Czech Police detective Lt. Col. Zdeněk Ondráček — who led investigations into the heavily criticized Opencard tender and suspected abuse of office by Supreme Audit Office (NKÚ) chief František Dohnal — left the Unit for Combating Corruption and Finance Crime (ÚOKFK) in October 2010 after more than 22 years on the job. A few months later, a 15-year veteran of the force, Lt. Col. Petr Vincenz of the operations division, followed suit.
Although Ondráček and Vincenz, who have both found work in the private sector, did cite low wages as a factor, their main reason for quitting the ÚOKFK — like many other experienced detectives before them, and others soon to come, according to Czech Position’s information — was the frustration at not being able to effectively investigate cases of corruption.
Sick of it all
Drawing perhaps the most media attention was the departure of detective František Zahálka, who was long on sick leave and filed an application to retire as of November 30. His imminent departure confirmed rumors that a key figure in the probe of alleged corruption around the Czech army’s purchase of Pandur armored personnel vehicles (APCs) from Austrian arms maker Steyr was frustrated with how the investigation was moving forward.
According to police security experts, Zahálka has a deep understanding of the complex case around the Kč 14.4 billion purchase of 107 Pandurs, which involves some of the biggest names in Czech politics and business of recent years. The Czech daily Právo pointed to the likely reason behind Zahálka’s departure: The Police Inspectorate is trying to discover how the identity of a state’s witness in the Pandur case, former Steyr manager Stephan Szücse, was leaked to the media, and carried out a search of Zahálka’s office; it was shortly thereafter that he went on sick leave.
Czech daily Mláda fronta Dnes reported that the state security service BIS played a role in the anticipated resignation of Petr Krömer, head of the investigative team that dealt with the purchase of Tatra trucks (at the center of bribery accusations against Martin Barták, an ex-defense minister, by US supervisory board member William J Cabannis, the former US Ambassador to Prague). The BIS reportedly spread news of Krömer’s disloyalty to his superiors, who began to doubt him. Although Krömer declined to comment on the issue, ÚOKFK chief Tomáš Martinec said his resignation was not yet official.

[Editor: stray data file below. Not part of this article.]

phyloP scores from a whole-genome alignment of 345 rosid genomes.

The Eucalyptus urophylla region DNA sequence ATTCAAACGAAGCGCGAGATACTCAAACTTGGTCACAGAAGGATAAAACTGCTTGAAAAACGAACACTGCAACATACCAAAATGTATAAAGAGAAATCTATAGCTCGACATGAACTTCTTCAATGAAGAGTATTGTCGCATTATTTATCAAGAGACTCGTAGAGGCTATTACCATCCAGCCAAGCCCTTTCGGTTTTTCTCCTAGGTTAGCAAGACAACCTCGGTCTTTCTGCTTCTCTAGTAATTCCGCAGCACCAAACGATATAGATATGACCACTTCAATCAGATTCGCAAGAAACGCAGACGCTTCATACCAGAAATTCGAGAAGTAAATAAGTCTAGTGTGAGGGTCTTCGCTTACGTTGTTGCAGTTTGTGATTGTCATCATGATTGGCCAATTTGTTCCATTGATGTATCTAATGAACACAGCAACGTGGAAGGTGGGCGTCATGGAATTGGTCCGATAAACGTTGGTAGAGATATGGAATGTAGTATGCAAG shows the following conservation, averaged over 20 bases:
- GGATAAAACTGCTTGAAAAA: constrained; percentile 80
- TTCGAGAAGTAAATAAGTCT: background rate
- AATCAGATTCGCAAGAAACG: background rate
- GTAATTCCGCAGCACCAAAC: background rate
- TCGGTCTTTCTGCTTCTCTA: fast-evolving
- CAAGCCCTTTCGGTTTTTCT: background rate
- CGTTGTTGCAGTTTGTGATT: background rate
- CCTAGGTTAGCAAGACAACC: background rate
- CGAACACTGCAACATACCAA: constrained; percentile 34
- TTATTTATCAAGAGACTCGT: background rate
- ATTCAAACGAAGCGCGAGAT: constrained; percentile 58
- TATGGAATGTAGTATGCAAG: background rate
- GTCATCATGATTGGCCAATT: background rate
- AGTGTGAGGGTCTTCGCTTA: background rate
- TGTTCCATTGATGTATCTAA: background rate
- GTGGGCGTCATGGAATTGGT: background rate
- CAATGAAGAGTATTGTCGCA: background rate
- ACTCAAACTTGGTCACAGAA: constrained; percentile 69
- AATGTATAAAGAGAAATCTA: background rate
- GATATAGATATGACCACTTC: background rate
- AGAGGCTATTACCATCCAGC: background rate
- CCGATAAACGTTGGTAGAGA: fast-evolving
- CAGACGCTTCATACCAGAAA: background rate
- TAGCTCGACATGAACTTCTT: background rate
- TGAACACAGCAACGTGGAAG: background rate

Also taking sick leave was investigator Jiří Mazánek, who dealt with controversial army tenders concluded when Barták was at the Ministry of Defense, including the case of allegedly overpriced CASA transport planes, Respekt reported.
Representatives of the Czech Police and Interior Ministry say they are confident that investigations into these high-profile corruption cases will not be undermined by the recent wave of departures of experienced investigators. “The Pandur team has taken on another investigator, and we will be able to conclude the investigation,” Martinec told the investigative weekly. “And if someone has a long-term illness, another investigator will continue the work.”
Who stays on? Pastors and teachers!
The ÚOKFK is divided into six departments dealing with various forms of corruption — such as European Union interests; serious economic crime; taxation and money laundering — and with various responsibilities — department of the directorate, international cooperation and methodology, and analysis and informatics — with Martinec (who has also come under fire for allegedly obstructing a corruption probe) at the helm.
Speaking on the Czech public television (ČT) program “Questions of Václav Moravec”on Sunday (Oct. 2) he told the host that in September nearly 700 police officers resigned. Czech Position has yet to receive an answer from the ÚOKFK as to how many of them worked for the elite unit.
In any case, it is clear that the detectives and investigators do not share Martinec’s optimistic view that their work will carry on at the same level. Just studying a file can take weeks. And when people speak about a “team” of investigators, these are often comprised of only one or two people.
“The documentation related to the more complex cases run to thousands of pages — in many cases even more than 10,000,” an ÚOKFK policeman who requested anonymity told Czech Position. “The first reading is to figure out what’s going on. After the second reading, you assess and remember the basic information. Only on the third reading are you able to start to construct the network of relationships [between players].”
A number of detectives leaving the police force have told Czech Position that, like Ondráček and Vincenz, the meager salary was not the main reason for their departures but the feeling that they could not effectively perform their duties to investigate corruption, given the resources (mainly personnel) at hand. Furthermore, much of their working hours had to be devoted to administrative chores. Unlike judges, ÚOKFK investigators have no assistants to do such work for them.
“The department will eventually only be staffed by former pastors and teachers, i.e. people who would otherwise be useless,” said one detective with a bit of ironic hyperbole.